Currently I am focused on developing my NLP interface. When I first started researching the topic, I was immediately drawn to the ideas behind frame semantics. While something like sentiment analysis can provide some perspective on where certain financial events may lie on the spectrum of good and bad, frame semantics has the potential for a much deeper understanding. By drawing meaning from context, it creates connections within NL data that can define linguistic characteristics like ownership and characterization. Unfortunately I haven’t yet gotten the chance to implement this due to limited time and as such, I have decided to begin with sentiment analysis. My goal is to use sentiment analysis systems to determine relevance and general impact. I also plan on sourcing information for foreign market sectors for which I’ve been working on a multilingual lexical database.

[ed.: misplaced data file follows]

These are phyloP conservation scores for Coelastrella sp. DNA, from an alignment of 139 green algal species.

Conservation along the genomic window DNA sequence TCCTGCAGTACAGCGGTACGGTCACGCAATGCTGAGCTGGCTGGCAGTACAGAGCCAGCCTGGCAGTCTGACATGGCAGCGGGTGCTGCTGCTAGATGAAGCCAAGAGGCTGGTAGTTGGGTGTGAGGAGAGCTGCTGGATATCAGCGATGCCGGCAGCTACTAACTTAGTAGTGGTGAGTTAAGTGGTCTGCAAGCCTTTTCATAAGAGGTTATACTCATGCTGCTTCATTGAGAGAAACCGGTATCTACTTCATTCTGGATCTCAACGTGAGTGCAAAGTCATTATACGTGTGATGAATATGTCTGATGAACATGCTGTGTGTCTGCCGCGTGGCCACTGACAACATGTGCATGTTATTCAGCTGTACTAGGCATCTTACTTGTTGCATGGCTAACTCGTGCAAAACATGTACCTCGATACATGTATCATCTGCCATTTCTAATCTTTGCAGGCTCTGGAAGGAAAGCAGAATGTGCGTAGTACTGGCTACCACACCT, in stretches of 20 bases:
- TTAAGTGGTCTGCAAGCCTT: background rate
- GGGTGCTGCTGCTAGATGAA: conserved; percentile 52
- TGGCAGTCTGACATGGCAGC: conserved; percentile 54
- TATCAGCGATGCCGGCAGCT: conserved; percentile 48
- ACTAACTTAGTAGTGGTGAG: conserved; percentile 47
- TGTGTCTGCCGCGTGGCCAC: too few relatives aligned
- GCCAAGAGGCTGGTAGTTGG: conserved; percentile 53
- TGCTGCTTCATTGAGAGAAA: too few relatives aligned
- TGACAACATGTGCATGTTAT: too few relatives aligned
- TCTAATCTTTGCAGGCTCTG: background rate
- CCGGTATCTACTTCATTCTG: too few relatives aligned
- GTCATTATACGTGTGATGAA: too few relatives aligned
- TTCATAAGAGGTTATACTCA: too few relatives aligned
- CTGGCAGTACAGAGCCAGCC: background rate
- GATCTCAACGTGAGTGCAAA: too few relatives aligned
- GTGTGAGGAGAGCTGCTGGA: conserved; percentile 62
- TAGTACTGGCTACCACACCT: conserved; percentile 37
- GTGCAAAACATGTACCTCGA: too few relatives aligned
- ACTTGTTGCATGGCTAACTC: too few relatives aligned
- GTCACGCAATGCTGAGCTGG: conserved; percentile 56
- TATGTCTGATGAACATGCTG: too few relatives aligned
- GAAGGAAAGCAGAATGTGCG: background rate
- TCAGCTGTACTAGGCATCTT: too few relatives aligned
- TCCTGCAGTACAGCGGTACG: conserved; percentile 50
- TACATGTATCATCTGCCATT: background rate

The Age of PC

As devices enter the age of pc, they inherit the same traits were used to in our own computers. Within this growing culture, the locks on our door, the oven in our kitchen, and even the toilet in our bathrooms all currently, or eventually, will connect to the internet. For me personally, I’ve found most of these technologies gimmicky and unnecessary, however they continue to gain traction from the masses.

What does this mean?

Well, it’s common knowledge that our devices are becoming “smarter” and more versatile which in most cases is great for consumers! Unfortunately, this also means that all of these devices inherited the same security problems found in PC’s, for which there are many… Aside from hackers, virases, theft, ect…, privacy has become a major concern for many people and these devices only expose us further. Our data, the way we live our lives, has become an extremely valuable commodity within the big data sector, and despite the measures we take to mask ourselves, anonymity on the web no longer exists.

Mass Data Collection for Us Little Guys